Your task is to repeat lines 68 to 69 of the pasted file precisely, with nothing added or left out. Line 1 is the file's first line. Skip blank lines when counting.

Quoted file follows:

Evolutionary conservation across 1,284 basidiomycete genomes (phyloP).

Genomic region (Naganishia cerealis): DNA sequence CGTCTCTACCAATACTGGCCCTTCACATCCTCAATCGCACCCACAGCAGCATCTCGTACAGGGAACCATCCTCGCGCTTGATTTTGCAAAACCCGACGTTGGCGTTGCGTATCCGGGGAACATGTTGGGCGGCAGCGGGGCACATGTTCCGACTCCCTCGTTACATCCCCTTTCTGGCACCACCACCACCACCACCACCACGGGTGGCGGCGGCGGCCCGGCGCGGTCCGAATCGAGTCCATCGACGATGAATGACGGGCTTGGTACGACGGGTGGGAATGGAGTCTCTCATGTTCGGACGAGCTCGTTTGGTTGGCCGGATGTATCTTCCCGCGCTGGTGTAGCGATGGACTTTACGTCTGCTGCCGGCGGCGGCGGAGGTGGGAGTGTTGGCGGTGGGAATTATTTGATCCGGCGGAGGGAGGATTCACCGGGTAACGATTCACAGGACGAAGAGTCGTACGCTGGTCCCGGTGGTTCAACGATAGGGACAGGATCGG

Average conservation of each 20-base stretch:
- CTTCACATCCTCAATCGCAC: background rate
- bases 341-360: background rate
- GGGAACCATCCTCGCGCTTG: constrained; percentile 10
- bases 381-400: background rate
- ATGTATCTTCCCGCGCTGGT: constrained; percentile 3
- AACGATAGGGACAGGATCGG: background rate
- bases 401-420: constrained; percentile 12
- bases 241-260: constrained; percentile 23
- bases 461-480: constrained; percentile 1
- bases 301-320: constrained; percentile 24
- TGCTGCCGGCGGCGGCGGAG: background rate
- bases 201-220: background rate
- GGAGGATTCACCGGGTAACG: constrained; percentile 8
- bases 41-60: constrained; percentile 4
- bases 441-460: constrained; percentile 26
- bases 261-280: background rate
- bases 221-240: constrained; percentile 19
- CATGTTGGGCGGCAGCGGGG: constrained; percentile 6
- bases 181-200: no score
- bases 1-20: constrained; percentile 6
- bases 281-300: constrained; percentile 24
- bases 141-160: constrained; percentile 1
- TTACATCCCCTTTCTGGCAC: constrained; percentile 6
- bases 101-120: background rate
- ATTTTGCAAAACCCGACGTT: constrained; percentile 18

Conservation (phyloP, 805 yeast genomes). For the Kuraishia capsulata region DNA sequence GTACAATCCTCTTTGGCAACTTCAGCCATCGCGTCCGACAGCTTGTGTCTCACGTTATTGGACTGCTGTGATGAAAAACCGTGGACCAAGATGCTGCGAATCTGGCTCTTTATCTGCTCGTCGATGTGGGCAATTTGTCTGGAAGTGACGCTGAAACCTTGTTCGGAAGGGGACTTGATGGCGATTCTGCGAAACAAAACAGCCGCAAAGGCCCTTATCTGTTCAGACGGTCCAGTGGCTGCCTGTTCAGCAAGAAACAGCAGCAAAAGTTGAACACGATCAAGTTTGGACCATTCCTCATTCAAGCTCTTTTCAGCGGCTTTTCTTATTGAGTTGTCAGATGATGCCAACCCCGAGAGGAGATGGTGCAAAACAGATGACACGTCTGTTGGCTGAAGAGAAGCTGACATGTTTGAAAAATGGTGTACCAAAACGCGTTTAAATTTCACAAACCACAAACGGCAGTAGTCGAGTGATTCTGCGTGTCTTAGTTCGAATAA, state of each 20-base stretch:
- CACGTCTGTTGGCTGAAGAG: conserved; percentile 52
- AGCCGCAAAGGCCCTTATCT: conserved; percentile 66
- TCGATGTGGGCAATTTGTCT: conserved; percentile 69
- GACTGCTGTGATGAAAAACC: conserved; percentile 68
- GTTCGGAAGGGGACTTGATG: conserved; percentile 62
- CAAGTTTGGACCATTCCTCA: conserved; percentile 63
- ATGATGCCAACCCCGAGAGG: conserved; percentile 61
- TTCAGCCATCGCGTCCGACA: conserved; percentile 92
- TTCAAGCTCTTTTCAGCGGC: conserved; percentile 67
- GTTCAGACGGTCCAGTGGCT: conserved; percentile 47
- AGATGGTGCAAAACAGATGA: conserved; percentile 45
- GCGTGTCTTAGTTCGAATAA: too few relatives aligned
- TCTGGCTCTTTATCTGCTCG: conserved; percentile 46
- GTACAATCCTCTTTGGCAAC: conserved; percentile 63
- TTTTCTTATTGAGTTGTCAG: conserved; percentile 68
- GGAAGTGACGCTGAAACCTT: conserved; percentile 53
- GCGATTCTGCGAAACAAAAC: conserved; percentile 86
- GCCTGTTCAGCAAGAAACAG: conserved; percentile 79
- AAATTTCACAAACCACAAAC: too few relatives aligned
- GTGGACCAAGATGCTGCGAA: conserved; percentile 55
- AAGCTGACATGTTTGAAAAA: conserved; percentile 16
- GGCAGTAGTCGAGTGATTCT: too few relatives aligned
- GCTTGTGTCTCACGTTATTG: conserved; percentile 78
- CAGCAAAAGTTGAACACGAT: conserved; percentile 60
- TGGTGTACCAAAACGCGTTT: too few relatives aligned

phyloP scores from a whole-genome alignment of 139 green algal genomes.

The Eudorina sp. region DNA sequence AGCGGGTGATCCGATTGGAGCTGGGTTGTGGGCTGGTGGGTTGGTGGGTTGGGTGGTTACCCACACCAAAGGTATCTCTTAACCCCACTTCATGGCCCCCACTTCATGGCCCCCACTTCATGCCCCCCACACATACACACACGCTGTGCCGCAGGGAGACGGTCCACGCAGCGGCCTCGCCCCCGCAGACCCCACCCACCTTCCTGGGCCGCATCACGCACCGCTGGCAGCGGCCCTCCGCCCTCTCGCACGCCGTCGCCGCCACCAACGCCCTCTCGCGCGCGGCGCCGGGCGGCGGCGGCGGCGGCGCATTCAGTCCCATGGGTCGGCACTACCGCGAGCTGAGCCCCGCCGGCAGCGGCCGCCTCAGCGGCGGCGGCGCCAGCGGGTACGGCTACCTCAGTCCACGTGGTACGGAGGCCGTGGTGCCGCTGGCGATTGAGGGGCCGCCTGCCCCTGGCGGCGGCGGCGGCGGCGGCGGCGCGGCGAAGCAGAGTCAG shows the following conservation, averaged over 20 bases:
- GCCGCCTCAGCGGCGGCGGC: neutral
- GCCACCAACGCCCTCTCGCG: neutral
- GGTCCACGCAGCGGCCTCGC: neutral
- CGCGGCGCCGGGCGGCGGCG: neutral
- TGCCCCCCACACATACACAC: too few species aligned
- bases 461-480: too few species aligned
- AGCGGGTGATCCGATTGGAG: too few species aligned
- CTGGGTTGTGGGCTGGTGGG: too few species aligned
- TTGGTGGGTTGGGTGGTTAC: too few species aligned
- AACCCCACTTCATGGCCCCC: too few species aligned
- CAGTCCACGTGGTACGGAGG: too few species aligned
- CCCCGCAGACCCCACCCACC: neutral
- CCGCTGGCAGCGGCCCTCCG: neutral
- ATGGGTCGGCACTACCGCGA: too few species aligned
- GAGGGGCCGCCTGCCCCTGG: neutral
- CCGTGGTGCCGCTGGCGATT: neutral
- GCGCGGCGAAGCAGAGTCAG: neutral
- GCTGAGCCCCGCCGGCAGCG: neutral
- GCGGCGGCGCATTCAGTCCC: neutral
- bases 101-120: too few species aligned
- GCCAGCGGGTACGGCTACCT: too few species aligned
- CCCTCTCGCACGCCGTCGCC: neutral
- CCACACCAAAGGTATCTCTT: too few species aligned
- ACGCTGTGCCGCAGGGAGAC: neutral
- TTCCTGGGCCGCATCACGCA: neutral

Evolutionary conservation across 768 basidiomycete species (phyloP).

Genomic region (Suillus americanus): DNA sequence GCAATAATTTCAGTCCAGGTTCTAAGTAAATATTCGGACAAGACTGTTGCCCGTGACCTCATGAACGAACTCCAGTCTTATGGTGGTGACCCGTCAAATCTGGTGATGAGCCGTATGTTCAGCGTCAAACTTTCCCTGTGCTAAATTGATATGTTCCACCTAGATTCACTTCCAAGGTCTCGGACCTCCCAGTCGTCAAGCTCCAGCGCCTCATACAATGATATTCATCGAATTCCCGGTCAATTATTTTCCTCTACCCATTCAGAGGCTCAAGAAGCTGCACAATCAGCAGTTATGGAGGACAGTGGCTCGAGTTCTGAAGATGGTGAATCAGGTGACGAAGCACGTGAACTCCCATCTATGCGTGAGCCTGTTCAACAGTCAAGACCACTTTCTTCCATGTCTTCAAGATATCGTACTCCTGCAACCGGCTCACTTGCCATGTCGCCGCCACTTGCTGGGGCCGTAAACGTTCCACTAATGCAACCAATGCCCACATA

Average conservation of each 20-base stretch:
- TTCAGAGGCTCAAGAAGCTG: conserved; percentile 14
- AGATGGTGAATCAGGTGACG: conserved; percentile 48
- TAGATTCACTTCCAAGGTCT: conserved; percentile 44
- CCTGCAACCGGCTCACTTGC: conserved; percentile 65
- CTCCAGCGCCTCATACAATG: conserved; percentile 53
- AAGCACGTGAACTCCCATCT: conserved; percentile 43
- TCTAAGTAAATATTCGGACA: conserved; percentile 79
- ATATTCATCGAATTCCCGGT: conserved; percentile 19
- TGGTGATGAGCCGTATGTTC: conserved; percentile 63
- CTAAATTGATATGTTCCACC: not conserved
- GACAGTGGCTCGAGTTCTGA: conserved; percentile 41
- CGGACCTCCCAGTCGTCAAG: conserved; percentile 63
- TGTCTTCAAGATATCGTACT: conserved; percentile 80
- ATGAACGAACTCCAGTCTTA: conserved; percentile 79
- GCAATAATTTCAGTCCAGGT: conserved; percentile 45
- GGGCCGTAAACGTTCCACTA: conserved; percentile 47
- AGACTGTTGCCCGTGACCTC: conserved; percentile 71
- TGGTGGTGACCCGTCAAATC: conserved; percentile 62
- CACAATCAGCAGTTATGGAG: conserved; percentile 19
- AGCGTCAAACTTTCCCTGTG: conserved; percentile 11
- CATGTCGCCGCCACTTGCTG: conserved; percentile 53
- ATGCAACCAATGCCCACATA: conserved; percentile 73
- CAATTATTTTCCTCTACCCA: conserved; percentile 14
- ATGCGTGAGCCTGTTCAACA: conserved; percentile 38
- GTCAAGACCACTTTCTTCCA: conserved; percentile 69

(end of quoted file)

- CCCCGCAGACCCCACCCACC: neutral
- CCGCTGGCAGCGGCCCTCCG: neutral